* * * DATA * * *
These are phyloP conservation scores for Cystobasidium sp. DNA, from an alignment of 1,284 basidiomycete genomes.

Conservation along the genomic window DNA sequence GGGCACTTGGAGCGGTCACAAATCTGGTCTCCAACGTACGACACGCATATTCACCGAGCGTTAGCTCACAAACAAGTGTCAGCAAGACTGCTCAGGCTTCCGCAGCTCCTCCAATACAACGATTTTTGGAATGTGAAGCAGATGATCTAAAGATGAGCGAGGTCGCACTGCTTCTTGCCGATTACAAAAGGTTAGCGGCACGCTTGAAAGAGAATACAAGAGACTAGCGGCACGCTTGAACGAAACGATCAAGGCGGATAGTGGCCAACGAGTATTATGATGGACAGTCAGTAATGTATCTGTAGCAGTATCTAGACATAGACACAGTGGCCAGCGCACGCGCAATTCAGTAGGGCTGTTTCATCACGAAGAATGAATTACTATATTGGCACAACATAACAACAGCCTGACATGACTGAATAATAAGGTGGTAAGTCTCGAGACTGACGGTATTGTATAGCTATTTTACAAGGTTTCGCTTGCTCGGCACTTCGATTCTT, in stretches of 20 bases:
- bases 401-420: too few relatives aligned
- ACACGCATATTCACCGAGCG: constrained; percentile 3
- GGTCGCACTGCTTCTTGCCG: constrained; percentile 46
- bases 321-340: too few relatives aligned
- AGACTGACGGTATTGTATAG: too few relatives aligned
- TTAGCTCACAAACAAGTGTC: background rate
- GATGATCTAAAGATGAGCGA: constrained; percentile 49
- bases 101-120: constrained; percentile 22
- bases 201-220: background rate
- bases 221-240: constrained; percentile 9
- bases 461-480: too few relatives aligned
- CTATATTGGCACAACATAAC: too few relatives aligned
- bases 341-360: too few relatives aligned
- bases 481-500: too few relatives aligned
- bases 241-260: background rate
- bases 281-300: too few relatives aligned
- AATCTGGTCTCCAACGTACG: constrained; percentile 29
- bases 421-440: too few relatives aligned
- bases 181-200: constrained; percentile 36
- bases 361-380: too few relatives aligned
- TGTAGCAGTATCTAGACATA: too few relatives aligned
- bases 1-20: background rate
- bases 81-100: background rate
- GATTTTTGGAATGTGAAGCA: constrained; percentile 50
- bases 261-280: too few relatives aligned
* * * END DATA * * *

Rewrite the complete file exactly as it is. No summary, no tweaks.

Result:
These are phyloP conservation scores for Cystobasidium sp. DNA, from an alignment of 1,284 basidiomycete genomes.

Conservation along the genomic window DNA sequence GGGCACTTGGAGCGGTCACAAATCTGGTCTCCAACGTACGACACGCATATTCACCGAGCGTTAGCTCACAAACAAGTGTCAGCAAGACTGCTCAGGCTTCCGCAGCTCCTCCAATACAACGATTTTTGGAATGTGAAGCAGATGATCTAAAGATGAGCGAGGTCGCACTGCTTCTTGCCGATTACAAAAGGTTAGCGGCACGCTTGAAAGAGAATACAAGAGACTAGCGGCACGCTTGAACGAAACGATCAAGGCGGATAGTGGCCAACGAGTATTATGATGGACAGTCAGTAATGTATCTGTAGCAGTATCTAGACATAGACACAGTGGCCAGCGCACGCGCAATTCAGTAGGGCTGTTTCATCACGAAGAATGAATTACTATATTGGCACAACATAACAACAGCCTGACATGACTGAATAATAAGGTGGTAAGTCTCGAGACTGACGGTATTGTATAGCTATTTTACAAGGTTTCGCTTGCTCGGCACTTCGATTCTT, in stretches of 20 bases:
- bases 401-420: too few relatives aligned
- ACACGCATATTCACCGAGCG: constrained; percentile 3
- GGTCGCACTGCTTCTTGCCG: constrained; percentile 46
- bases 321-340: too few relatives aligned
- AGACTGACGGTATTGTATAG: too few relatives aligned
- TTAGCTCACAAACAAGTGTC: background rate
- GATGATCTAAAGATGAGCGA: constrained; percentile 49
- bases 101-120: constrained; percentile 22
- bases 201-220: background rate
- bases 221-240: constrained; percentile 9
- bases 461-480: too few relatives aligned
- CTATATTGGCACAACATAAC: too few relatives aligned
- bases 341-360: too few relatives aligned
- bases 481-500: too few relatives aligned
- bases 241-260: background rate
- bases 281-300: too few relatives aligned
- AATCTGGTCTCCAACGTACG: constrained; percentile 29
- bases 421-440: too few relatives aligned
- bases 181-200: constrained; percentile 36
- bases 361-380: too few relatives aligned
- TGTAGCAGTATCTAGACATA: too few relatives aligned
- bases 1-20: background rate
- bases 81-100: background rate
- GATTTTTGGAATGTGAAGCA: constrained; percentile 50
- bases 261-280: too few relatives aligned